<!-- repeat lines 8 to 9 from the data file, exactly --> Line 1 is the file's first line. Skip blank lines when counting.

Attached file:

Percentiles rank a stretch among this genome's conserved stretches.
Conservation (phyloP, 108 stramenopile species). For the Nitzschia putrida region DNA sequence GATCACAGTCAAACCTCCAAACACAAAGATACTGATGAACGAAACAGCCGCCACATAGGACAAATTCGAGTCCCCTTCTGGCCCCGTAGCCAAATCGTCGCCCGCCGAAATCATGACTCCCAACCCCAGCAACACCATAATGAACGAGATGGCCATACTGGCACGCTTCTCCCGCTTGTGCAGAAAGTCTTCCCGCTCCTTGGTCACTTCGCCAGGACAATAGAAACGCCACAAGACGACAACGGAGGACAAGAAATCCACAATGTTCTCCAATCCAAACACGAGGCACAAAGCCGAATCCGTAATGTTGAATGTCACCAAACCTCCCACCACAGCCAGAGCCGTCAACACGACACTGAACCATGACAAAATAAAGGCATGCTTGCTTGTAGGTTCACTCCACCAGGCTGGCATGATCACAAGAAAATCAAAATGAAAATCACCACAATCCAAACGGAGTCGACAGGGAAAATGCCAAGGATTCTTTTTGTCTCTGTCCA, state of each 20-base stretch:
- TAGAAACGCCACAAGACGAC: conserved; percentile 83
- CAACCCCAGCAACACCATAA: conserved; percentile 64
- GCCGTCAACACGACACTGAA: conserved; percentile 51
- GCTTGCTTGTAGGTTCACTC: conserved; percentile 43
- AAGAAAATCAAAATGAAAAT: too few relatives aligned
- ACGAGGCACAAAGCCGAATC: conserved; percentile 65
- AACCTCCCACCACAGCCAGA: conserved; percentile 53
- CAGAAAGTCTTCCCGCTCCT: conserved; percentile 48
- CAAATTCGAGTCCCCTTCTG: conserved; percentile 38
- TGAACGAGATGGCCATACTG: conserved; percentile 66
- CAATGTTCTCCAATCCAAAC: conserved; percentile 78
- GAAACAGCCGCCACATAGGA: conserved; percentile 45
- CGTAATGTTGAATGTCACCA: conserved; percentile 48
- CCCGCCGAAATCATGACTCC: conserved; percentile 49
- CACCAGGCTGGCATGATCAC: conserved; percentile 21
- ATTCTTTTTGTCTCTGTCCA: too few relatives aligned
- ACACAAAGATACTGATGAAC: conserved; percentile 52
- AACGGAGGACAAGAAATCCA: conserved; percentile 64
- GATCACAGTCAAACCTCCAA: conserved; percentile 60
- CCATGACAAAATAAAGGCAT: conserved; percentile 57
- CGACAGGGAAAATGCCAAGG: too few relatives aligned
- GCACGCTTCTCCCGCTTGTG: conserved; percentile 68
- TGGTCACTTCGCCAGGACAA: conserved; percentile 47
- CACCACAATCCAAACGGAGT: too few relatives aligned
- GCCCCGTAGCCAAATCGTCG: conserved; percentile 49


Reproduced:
- ACGAGGCACAAAGCCGAATC: conserved; percentile 65
- AACCTCCCACCACAGCCAGA: conserved; percentile 53